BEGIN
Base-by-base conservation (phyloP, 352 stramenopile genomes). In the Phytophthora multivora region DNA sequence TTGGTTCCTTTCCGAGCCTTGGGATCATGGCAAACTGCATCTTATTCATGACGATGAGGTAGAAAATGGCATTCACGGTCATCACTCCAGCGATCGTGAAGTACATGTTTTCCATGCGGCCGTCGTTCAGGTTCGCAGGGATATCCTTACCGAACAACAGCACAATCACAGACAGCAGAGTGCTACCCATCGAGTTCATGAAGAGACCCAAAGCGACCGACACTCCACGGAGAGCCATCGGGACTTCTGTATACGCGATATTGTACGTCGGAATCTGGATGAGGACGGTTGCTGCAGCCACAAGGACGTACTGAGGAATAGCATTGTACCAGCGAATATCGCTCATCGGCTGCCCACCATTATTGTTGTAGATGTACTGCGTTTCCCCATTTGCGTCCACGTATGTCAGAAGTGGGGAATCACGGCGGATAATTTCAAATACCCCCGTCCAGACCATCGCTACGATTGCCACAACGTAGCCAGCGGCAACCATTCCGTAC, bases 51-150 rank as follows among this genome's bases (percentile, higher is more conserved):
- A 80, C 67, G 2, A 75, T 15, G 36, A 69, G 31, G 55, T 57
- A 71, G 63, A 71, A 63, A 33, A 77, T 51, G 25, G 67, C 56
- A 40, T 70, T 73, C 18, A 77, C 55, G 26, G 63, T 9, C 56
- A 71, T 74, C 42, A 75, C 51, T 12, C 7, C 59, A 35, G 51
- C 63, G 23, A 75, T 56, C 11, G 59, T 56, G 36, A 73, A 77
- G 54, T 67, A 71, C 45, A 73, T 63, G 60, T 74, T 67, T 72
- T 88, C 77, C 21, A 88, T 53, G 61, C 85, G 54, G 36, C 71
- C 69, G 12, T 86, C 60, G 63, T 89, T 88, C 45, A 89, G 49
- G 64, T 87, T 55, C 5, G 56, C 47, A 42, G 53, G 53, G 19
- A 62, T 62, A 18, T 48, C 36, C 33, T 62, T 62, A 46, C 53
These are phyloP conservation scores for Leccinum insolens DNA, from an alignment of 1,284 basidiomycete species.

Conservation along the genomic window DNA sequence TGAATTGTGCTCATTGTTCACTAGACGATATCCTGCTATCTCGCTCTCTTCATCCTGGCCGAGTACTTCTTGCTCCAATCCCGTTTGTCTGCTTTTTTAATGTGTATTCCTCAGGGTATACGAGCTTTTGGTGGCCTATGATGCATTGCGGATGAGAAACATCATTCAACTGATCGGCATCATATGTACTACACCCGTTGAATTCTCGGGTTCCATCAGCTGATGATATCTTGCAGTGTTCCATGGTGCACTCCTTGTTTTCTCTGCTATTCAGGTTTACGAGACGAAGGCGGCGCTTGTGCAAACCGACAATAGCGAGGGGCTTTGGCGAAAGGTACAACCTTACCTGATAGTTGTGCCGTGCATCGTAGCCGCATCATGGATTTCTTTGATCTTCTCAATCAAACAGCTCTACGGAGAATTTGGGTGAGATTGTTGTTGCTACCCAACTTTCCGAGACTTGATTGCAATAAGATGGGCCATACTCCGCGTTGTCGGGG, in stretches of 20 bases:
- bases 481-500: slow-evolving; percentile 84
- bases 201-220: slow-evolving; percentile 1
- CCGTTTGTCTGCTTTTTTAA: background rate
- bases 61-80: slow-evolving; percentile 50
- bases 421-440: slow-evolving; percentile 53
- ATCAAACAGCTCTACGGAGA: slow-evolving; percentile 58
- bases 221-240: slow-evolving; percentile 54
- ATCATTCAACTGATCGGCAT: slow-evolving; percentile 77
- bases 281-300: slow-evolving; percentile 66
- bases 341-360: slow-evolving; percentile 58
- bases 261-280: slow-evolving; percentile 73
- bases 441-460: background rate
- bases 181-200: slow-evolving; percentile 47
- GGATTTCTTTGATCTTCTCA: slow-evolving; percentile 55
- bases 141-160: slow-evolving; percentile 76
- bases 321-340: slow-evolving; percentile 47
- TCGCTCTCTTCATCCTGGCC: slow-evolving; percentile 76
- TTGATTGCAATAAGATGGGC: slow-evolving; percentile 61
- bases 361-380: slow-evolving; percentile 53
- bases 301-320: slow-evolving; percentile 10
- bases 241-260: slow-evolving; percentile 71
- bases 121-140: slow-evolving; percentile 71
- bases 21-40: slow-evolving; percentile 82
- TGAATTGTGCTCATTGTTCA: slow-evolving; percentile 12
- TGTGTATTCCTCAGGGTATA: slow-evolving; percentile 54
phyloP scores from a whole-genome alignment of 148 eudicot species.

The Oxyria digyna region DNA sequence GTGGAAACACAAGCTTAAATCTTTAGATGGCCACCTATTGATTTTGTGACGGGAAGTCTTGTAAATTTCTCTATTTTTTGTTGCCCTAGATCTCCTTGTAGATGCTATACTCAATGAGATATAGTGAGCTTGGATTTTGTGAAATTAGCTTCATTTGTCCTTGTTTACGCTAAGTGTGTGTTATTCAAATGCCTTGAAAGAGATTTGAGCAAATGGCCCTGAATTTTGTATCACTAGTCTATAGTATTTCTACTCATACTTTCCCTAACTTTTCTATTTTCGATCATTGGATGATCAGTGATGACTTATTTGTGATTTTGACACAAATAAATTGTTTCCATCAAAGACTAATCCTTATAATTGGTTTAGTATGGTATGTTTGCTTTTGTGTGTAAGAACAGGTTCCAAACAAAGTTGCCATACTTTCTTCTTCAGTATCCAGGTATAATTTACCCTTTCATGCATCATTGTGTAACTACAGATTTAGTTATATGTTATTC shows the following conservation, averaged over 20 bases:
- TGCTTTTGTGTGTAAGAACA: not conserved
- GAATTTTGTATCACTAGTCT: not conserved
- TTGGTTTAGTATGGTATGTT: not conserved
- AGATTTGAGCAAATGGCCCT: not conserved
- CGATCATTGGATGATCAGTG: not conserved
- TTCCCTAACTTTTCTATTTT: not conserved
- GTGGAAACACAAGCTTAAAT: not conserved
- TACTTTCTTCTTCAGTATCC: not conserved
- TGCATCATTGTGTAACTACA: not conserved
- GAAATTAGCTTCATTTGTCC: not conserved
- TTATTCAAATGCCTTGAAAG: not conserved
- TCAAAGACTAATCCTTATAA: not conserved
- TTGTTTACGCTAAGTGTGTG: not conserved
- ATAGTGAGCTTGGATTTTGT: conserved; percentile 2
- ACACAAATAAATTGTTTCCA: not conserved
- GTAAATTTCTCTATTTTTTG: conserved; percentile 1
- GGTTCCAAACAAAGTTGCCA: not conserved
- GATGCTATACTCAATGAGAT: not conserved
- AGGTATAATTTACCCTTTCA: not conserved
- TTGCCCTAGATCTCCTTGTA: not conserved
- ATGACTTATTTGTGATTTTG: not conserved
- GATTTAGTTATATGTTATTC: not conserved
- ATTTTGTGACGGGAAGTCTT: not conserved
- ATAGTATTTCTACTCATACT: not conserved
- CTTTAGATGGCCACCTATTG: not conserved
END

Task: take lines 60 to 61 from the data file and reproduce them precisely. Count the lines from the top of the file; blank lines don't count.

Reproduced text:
- TTGCCCTAGATCTCCTTGTA: not conserved
- ATGACTTATTTGTGATTTTG: not conserved